It is vital that the industrial countries should do as much as they are able to assist developing countries in their external financing. Those industrial countries in a relatively strong position on current account should take all feasible steps to promote additional flows of private capital for development. Such flows, let me stress, would be facilitated by policies on the part of the developing countries themselves to maintain creditworthiness. Also, there is a strong case for all industrial countries—surplus and deficit alike—to increase their official development financing. Further efforts by the major oil exporting countries to increase their already large flows of developmental finance to non-oil LDCs likewise would be helpful. Expanded flows of capital and aid to the developing countries—along with measures to improve market access for their exports—are essential for economic development. They are also needed for the proper functioning of the international monetary system. In this connection, I want to warn against resort to monetary mechanisms in the illusion that they could provide a costless way of financing aid flows.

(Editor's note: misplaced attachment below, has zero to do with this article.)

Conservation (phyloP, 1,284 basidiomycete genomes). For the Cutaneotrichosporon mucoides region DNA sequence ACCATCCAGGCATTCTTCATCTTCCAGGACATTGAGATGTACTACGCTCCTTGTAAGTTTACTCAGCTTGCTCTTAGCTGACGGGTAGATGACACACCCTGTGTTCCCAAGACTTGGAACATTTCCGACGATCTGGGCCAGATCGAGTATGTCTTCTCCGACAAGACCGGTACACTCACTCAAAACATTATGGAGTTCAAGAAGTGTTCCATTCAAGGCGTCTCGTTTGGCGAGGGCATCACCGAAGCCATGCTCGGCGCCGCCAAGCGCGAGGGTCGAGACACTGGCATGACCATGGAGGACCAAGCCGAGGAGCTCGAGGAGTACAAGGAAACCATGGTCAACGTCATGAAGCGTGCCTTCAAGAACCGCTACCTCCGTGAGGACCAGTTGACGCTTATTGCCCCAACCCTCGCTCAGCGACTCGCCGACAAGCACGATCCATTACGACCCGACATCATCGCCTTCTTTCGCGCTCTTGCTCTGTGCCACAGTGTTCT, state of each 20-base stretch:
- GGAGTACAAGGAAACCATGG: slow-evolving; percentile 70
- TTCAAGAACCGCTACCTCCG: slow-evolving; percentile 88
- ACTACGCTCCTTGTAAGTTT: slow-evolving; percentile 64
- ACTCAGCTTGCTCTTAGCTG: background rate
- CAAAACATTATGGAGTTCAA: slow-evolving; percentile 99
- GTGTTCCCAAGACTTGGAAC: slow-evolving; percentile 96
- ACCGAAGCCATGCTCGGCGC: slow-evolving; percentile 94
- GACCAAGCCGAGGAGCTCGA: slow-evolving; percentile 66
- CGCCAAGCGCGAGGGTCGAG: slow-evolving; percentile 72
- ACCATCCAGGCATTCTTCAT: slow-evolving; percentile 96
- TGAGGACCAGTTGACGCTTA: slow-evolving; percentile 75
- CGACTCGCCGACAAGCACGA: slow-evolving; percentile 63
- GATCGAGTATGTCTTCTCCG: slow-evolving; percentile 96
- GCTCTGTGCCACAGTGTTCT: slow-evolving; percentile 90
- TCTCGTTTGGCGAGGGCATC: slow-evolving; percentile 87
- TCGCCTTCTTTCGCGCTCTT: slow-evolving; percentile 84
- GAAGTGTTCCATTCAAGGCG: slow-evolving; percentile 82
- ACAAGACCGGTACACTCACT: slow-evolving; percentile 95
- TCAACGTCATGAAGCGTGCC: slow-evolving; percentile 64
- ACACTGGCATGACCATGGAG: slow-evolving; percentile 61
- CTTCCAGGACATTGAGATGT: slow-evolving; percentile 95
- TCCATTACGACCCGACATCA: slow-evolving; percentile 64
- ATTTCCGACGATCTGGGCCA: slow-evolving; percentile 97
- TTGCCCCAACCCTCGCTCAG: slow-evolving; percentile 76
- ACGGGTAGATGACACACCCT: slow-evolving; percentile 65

The International Monetary Fund, for its part, has continually adapted its policies in ways that have proved beneficial to developing countries among its membership. For example, 59 developing countries are now eligible to receive low-interest loans from the Trust Fund during the period ending on June 30, 1980. Since 1976 the Trust Fund has disbursed SDR 1.2 billion in loans to 47 countries. Also, I might mention, the recent liberalization of the compensatory financing facility and the adoption of a new set of guidelines on conditionality, while applicable to all members, should prove helpful particularly to developing countries. With respect to the latest changes in provisions of the compensatory financing facility, it is especially significant that the Fund is now prepared to authorize drawings of up to 100 per cent of quota.